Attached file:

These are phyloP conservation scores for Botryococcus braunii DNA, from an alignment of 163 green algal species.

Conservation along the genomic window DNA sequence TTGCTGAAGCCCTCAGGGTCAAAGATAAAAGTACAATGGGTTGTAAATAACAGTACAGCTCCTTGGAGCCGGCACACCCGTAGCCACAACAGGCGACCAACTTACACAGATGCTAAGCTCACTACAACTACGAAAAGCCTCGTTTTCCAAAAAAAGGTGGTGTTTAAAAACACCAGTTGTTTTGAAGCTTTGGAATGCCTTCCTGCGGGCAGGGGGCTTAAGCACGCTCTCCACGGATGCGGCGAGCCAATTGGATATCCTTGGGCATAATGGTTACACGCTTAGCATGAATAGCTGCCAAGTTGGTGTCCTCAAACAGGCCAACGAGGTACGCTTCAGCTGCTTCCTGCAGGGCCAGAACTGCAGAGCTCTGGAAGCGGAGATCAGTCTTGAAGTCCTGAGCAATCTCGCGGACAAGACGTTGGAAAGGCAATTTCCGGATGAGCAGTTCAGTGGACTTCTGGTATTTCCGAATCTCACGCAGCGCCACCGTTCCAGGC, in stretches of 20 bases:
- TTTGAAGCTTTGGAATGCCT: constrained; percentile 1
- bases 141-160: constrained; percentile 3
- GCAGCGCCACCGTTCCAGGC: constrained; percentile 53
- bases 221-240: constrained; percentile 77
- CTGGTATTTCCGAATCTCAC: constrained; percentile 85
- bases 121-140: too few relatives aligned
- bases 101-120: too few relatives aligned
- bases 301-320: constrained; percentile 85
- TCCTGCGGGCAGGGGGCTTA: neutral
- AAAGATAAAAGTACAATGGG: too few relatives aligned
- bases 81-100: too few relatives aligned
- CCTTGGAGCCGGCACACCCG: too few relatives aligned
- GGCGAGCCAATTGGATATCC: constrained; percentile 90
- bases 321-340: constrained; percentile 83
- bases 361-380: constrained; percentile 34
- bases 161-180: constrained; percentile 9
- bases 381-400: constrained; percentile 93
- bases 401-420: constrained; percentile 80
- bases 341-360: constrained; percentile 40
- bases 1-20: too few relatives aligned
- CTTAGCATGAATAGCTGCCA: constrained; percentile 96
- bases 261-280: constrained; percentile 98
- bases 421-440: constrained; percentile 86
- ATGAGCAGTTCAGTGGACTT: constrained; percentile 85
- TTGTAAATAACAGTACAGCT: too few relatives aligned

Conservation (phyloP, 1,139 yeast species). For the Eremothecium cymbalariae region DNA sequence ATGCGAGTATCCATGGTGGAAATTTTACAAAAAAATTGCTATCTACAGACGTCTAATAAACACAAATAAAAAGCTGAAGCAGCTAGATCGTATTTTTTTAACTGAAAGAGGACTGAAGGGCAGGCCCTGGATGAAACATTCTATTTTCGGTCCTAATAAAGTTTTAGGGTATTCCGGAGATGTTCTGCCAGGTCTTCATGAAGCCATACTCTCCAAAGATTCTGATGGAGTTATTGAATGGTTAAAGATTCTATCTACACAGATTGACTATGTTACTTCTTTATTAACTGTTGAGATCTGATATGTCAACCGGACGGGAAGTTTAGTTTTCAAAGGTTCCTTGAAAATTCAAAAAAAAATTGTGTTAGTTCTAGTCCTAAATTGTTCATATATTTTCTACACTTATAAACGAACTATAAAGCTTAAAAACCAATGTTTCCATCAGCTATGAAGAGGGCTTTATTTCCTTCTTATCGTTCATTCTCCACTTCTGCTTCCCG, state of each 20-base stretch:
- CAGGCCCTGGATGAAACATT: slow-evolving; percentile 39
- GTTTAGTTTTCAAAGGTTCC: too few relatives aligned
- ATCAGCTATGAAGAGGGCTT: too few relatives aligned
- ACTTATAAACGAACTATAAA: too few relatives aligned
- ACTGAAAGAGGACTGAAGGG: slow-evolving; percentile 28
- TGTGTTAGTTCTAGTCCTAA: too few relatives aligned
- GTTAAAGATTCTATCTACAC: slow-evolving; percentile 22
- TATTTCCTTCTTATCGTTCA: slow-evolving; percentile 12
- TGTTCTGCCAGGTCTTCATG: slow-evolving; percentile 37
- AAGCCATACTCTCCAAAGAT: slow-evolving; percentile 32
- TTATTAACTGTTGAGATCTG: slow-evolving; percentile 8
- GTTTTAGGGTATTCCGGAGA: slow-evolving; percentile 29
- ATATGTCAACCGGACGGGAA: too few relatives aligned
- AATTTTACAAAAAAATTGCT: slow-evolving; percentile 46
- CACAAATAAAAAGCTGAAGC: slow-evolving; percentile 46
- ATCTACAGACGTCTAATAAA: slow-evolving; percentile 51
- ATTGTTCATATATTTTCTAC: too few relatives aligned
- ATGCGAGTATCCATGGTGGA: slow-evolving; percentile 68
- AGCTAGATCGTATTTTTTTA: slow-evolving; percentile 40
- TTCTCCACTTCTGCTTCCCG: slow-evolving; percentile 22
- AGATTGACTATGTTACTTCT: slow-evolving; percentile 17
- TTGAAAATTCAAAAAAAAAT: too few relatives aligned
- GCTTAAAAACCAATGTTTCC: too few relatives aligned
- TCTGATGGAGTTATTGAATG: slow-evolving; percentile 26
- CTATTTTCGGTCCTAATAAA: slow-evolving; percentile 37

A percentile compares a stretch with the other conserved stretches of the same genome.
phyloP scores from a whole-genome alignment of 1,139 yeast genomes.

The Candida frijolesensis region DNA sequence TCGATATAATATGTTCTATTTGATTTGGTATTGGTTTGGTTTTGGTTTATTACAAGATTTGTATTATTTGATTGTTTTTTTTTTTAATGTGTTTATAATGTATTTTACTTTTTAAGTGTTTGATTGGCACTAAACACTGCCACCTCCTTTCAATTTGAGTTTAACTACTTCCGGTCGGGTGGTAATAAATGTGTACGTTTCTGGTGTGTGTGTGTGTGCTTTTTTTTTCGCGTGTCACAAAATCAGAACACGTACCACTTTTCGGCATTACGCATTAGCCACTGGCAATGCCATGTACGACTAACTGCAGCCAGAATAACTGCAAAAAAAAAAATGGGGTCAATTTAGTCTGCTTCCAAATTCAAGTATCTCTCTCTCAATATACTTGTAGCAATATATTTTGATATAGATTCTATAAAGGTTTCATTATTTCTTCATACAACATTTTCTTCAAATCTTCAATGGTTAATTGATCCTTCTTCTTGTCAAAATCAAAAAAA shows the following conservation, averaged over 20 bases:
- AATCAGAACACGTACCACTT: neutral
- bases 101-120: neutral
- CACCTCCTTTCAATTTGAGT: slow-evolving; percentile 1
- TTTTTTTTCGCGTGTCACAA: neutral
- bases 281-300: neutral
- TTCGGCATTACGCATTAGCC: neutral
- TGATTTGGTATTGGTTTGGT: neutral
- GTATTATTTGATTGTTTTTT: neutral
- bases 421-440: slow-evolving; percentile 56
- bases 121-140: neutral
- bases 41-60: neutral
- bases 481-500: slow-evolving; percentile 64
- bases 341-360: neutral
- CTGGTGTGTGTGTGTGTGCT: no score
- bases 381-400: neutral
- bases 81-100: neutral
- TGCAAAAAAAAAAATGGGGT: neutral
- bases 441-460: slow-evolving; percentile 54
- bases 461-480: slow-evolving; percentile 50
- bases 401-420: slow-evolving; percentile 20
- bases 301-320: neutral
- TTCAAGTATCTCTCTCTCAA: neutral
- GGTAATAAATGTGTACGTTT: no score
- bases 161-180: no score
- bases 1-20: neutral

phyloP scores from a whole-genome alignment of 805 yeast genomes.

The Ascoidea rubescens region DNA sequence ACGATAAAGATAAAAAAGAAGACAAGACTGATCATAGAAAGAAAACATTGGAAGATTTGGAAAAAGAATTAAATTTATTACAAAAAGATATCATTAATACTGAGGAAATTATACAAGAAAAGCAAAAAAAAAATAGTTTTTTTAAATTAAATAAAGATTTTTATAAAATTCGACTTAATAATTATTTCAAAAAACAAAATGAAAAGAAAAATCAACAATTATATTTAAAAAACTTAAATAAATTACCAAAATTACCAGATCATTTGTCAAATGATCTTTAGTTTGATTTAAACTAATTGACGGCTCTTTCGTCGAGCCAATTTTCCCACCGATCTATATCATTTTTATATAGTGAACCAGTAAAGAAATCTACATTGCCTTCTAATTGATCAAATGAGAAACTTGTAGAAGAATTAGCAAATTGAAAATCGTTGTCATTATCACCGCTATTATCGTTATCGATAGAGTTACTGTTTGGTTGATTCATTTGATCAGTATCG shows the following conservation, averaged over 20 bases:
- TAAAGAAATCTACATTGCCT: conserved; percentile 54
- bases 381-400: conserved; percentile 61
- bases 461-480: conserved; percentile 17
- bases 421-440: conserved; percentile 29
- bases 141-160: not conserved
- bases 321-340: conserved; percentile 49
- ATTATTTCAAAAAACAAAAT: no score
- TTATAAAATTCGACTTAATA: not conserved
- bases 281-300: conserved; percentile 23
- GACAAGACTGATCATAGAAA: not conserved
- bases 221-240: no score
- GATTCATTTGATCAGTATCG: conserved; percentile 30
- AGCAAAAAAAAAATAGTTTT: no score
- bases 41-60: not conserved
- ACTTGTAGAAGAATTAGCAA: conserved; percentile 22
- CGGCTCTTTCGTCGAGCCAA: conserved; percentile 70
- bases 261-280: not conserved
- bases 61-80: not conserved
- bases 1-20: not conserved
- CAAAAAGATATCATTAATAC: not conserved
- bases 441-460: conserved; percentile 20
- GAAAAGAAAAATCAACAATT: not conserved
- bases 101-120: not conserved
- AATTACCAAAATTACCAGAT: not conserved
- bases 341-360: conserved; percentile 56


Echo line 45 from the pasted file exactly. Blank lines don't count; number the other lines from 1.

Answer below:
- ATTGTTCATATATTTTCTAC: too few relatives aligned